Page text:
One of the big reasons the 2017-18 Kansas basketball team ended its season at the Final Four in San Antonio in March was the chemistry and cohesion of the seven or eight core members of the team.
And with half of that roster returning for the fast-approaching 2018-19 season, one of the loudest questions surrounding the new-look Jayhawks has to do with leadership.
But while players, young and old, are in place to step into important leadership roles, putting together the same kind of chemistry that the past couple of teams enjoyed could be the more pressing question at the moment.
KU coach Bill Self at Wednesday’s media day at Allen Fieldhouse was asked where this group sat in that department, a couple of months and handful of practices into the season.
“That’s a good question,” Self said. “That’s kind of like, ‘Do you have any leaders?’ And the answer for any team would be yes, because if you’re not a good leader, you’re probably a bad leader. So everybody’s got leaders. And I would say the same thing with our chemistry right now.
“We’ve had some times where we look pretty fluid together and we’ve had some times where we don’t look very good together. But I will say this: We haven’t had many bad days, but our bad days can become awful days just because maybe the chemistry and leadership isn’t quite there yet.”
Both leadership and chemistry tend to be elements of talented teams that develop over the course of a season. So it would be unfair to expect this team to be anywhere close to where the 2017-18 squad ended its season.
Self knows that. And he’s looking forward to tough times in practice, early season games when they haven’t quite figured things out and all of the other adversity that’s still ahead.
“You notice leaders when times are tough and things aren’t going well, more so than when things are clicking,” Self explained Wednesday. “Because anybody can play well when it’s clicking.”
It’s no secret that KU is loaded in the front court, with five big, bruising bodies ready to do battle down low at all times.
But the Jayhawks might need a little adjustment period before they’re ready to let the big men loose.
“If we had officials referee our practices, there would be, in a 20-minute scrimmage situation, Mitch (Lightfoot) would have 22 fouls and Dok (Azubuike) would have 18 and Dedric (Lawson) would have 15 and Silvio (De Sousa) would be the same way,” Self said. “I haven’t really talked much about backing off in that area yet, but that’s got to be something we address.”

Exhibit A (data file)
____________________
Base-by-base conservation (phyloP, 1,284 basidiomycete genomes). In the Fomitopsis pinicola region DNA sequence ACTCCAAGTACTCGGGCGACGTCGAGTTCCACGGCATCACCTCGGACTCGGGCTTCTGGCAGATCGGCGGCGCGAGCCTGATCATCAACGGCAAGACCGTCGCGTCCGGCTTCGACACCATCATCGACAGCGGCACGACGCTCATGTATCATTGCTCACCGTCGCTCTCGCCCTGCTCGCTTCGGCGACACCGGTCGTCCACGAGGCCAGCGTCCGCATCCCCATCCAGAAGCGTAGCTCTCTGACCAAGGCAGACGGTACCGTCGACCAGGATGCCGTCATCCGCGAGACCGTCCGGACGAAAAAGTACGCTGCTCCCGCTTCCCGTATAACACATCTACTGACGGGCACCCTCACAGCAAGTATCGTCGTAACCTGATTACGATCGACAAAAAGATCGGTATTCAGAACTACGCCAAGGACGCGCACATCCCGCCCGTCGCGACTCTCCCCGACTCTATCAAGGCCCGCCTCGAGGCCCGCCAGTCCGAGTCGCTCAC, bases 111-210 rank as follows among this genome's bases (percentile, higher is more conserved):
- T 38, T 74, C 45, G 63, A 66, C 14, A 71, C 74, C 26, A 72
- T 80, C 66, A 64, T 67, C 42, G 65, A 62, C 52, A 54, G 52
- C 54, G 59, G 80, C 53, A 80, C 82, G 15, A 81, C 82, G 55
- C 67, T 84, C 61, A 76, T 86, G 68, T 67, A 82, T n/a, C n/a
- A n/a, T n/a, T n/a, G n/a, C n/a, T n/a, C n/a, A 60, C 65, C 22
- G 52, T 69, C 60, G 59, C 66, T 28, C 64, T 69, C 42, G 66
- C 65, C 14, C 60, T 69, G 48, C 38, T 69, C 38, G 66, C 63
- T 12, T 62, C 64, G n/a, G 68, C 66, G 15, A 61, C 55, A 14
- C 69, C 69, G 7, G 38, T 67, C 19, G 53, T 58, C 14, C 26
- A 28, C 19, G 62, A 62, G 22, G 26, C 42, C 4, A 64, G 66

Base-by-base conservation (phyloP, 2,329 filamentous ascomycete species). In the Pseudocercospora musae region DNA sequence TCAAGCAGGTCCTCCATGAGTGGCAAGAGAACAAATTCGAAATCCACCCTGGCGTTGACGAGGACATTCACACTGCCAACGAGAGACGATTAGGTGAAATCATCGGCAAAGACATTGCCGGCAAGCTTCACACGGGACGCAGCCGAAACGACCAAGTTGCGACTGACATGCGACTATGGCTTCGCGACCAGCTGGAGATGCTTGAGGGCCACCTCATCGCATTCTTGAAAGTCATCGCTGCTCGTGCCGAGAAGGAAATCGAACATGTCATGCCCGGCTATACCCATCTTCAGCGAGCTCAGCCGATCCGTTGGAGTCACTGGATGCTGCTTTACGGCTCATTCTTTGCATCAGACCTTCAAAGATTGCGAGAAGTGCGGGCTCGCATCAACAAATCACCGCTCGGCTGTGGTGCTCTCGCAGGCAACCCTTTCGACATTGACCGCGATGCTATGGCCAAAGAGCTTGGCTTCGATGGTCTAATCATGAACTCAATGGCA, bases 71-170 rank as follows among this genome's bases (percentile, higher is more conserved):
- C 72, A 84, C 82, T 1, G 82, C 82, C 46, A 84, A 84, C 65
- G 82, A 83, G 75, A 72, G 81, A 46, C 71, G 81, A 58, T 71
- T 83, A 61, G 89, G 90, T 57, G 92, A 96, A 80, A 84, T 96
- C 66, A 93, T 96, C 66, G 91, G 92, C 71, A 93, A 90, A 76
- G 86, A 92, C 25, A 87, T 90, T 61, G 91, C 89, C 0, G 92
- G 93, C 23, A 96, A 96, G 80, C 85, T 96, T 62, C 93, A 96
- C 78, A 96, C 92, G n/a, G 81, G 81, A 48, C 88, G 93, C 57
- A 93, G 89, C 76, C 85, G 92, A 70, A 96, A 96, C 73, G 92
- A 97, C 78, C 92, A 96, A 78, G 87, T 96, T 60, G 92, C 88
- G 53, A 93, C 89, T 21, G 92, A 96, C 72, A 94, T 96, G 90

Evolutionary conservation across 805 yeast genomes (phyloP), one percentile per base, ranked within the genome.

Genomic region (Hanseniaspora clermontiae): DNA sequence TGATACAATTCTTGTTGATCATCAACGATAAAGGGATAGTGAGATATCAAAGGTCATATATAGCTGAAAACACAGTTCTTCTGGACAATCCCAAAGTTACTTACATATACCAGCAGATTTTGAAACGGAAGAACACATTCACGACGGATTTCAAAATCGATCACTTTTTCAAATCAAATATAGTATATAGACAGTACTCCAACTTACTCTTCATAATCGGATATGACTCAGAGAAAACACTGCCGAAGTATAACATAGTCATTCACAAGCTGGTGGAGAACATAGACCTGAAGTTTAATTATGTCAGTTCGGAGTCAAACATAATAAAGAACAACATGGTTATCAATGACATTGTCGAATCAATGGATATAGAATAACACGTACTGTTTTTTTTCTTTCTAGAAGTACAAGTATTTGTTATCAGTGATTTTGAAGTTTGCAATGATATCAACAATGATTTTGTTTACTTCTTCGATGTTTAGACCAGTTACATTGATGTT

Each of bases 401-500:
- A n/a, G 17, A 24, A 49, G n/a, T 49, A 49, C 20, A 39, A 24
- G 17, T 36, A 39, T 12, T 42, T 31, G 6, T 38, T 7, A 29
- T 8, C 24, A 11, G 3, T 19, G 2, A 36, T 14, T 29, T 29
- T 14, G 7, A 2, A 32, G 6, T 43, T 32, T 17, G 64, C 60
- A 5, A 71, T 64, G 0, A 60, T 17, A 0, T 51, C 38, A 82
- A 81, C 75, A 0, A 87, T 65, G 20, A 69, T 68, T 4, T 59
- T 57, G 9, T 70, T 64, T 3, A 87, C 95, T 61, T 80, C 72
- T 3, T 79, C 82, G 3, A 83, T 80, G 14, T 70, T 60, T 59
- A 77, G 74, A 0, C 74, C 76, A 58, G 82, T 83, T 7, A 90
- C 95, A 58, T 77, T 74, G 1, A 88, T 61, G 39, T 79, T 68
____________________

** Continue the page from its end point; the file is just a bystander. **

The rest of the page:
The reason Self believes the Jayhawks will need to start simulating game-type situations — five fouls and you’re out — over all-out effort is so the KU bigs will be ready to execute when things get going for real.
“I kind of always thought that mindset of being aggressive and attacking all the time won over time,” Self said. “But, right now, (with) our aggressiveness inside, to be physical would be a detriment because we would foul too much. People would be in the bonus way too early, so we’ve got to tighten that up.”
With so many fresh faces on this KU roster — some new to college and some new to Kansas — Self is bracing for the natural learning curve of any new team to take its toll with this group.
“Whether it be Devon (Dotson) or Charlie (Moore), or whoever, Marcus (Garrett) or Quentin (Grimes), yeah, those guys are going to have to learn on the fly,” Self said. “And (that’s not) bad. The only thing that’s potentially negative about that is our schedule’s so hard early.”
These Jayhawks will have four or five games against Top 25-type teams before Christmas and Self believes that, win or lose, the lessons learned in those games and the seven or eight other nonconference clashes ultimately will be good for this team’s overall growth.
“The team that we put on the court in early November won’t be the team we put on the court in February,” Self explained. “I’m confident of that. But I do think the schedule’s so hard and, obviously, those games add up just like the rest of them do as far as ranking and seeding. But we’ll be a much better team by league play.”